Yet Sam and I were given a second chance. The next morning, our name was announced, and we were to debate in quarterfinals, we were instilled with a new sense of resolve; we had tasted of defeat once and decided that we would not so easily drink from that cup again. We debated quarterfinals with everything we had and were successful. But semifinals through us a curveball: we faced a team from our own club. The round was solid and well argued, but so close that I couldn’t tell which way the panel would swing.
Suspense hung over the auditorium as we waited for the director to announce the Finals pairings. The nerves were almost unbearable. I knew the feeling well; I had stood at this exact point so many times in my career only to fall short. Now, I prepared myself for the inevitable—indeed the statistically probable—outcome, but in truth there really was no way to prepare. Sam and I sat side by side, the tension sending his leg bouncing uncontrollably while it froze my hands to the armrest.
“The Finals Team Policy round: *Andrews/Smith—” A crack rang out through the auditorium. The “Forensics Clap,” it was called; the entire audience clapping in unison, once after each name. It was the pulse of the tournament, the drum to which everything else marched. A thundering silence followed as the director paused. “—versus Miller/Miller.” Then the CLAP gave way to thundering applause.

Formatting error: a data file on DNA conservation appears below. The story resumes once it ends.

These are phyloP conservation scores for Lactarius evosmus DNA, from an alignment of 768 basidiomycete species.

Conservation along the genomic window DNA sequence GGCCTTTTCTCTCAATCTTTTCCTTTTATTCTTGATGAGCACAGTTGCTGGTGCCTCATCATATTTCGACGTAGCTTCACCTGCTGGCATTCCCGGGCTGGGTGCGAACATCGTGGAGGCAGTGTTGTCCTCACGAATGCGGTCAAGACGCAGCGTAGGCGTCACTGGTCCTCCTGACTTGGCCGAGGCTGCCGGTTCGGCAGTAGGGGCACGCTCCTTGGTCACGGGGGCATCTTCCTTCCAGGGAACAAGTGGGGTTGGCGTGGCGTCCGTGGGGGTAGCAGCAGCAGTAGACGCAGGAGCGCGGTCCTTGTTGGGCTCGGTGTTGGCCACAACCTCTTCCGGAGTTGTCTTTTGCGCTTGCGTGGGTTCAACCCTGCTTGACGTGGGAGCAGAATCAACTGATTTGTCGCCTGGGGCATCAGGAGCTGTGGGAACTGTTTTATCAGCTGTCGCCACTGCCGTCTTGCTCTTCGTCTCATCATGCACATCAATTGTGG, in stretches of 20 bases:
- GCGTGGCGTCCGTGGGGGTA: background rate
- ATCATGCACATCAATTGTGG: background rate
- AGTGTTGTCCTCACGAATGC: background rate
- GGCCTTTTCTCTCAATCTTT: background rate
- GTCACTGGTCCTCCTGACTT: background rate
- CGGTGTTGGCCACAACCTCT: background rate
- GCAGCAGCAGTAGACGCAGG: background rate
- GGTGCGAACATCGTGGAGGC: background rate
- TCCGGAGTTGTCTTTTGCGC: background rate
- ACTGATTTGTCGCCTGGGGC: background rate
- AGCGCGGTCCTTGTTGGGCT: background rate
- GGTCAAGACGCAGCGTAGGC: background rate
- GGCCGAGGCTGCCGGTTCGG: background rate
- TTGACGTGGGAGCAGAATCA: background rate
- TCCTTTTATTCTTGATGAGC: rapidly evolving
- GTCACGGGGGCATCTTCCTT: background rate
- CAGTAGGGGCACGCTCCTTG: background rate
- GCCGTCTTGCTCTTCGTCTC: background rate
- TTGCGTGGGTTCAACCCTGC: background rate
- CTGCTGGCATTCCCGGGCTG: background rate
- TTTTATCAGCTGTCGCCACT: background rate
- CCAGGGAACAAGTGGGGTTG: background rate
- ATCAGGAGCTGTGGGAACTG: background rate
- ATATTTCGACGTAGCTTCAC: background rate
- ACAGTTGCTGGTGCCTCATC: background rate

We had broken to finals, but that was just the next step. It was determined by the flip of a coin that Sam and I would debate as the affirmative, giving us the strategic high ground. We would need every advantage we could get against a qualified opponent. As the first affirmative speaker, Sam opened the round. For a moment, I felt a wave of panic that sent my gut plummeting. Sam had never been in round as significant as this, nor had faced an audience as large. I worried that his inexperience would show, and that the ordeal would end in embarrassment.
But if he was nervous, he concealed it well. His delivery was strong, and conveyed confidence. I heard him noticeably lowering his voice as he calmed his nerves and worked speak at a measured pace, making him sound older, more mature, and more credible. He knew the subject better than anyone in the room, and he spoke on matter with passion and conviction.